Monday, July 23, 2012
During my son, George's visit we took a ride few days ago to Salem's Minto Island State Park. We were very surprised to see that a jazzy piano was sitting on the road side, at the edge of a huge dog park. The puzzle was soon solved by this information from the net:
‘Play Me, I’m Yours’ was first commissioned by Fierce Earth of Birmingham, UK, in 2008. With 15 pianos distributed across the city over three weeks it was estimated that over 140,000 people across Birmingham played with or listened to music from the pianos. Since this time ‘Play Me, I’m Yours’ has now reached over five million people worldwide. Each new city that commissions the work becomes part of this growing international legacy.
Play Me, I’m Yours is an artwork by UK artist Luke Jerram and has been touring internationally since 2008. Located in public parks, streets and squares, the pianos are available for any member of the public to play and enjoy.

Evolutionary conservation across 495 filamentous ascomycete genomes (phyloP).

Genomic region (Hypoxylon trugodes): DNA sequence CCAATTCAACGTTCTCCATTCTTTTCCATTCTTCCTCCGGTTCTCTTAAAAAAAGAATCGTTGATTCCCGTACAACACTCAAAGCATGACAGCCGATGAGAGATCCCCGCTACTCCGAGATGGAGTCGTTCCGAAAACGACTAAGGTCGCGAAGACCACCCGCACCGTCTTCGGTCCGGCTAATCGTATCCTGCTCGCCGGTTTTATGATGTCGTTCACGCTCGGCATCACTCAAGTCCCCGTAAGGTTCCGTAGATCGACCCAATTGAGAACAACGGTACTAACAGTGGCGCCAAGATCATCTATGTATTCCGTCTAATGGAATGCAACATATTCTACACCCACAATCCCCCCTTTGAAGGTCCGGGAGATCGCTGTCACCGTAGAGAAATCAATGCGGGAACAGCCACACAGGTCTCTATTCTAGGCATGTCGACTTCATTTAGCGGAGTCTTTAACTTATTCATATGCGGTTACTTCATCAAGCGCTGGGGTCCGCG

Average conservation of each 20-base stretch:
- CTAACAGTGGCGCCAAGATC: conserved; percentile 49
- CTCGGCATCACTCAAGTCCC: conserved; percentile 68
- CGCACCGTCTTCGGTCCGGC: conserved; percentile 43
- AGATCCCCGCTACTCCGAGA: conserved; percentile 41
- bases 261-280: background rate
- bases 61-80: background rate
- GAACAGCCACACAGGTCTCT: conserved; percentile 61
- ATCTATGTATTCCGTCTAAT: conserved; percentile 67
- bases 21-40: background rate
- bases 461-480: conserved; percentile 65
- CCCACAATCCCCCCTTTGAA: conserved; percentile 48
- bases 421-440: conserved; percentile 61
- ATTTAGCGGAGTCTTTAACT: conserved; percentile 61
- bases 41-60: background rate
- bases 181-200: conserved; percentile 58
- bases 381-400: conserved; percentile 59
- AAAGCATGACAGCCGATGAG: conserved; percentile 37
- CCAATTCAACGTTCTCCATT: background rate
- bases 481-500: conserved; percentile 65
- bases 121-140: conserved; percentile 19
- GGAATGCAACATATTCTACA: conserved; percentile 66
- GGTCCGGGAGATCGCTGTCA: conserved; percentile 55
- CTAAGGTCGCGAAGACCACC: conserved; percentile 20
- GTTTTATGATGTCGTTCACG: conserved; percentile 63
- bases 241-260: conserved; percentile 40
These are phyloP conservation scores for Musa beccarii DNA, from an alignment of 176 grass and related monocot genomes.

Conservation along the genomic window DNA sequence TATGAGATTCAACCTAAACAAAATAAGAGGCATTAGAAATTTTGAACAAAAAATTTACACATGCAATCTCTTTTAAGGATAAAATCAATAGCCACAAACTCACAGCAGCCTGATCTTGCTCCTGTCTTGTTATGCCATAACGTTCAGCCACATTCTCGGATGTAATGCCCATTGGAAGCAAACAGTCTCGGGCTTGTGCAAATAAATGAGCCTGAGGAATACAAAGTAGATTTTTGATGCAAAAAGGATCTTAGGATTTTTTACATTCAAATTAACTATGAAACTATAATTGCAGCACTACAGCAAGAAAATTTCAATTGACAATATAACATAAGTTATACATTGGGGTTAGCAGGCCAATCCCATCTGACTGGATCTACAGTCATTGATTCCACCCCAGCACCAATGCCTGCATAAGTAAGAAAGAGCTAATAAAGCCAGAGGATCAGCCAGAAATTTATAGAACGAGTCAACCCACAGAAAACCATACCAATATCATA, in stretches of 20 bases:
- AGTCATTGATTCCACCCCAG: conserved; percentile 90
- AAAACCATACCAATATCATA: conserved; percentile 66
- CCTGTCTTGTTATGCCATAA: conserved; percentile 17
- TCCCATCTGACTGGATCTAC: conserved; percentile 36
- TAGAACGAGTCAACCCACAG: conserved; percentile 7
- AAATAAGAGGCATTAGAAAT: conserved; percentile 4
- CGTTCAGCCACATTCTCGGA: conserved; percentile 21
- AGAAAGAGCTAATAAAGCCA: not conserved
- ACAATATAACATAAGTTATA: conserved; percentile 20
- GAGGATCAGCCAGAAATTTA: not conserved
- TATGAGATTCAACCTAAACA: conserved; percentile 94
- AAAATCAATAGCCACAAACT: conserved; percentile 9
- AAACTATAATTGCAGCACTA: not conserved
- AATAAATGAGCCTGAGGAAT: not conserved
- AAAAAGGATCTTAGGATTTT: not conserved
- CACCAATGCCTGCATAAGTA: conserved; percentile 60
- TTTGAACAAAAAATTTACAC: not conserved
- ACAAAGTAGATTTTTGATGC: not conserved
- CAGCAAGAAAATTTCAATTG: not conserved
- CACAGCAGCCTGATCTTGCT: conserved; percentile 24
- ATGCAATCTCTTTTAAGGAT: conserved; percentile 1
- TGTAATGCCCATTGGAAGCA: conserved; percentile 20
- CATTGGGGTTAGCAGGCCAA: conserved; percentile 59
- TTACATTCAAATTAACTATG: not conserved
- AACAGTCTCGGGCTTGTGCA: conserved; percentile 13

News of the project spread internationally and since then, the artwork has continued to tour the world, successfully acting as a high profile launch event for numerous major international festivals, including the Pan Am Games, 2010 European Capital of Culture, San Jose Biennal, Sydney Festival, City of London Festival and Barcelona’s Maria Canals International Music Competition.
Disrupting people’s negotiation of their city, the pianos are aimed to provoke people into engaging, activating and claiming ownership of their urban landscape.
The pianos have also levered many hidden musicians from out of the woodwork. It has become apparent that there are hundreds of pianists out there who don’t have access to a piano to play. ‘Play Me I’m Yours’ provides access to musical instruments and provides musicians an opportunity to share their creativity by performing in public.
In cities like London, hundreds of perfectly good working second hand pianos get thrown away each year. Jerram transports dozens of these pianos annually to countries where the instrument is rare and more valued, for the public to enjoy them. After being presented as an installation artwork the pianos are then commonly donated to schools and community groups within the area.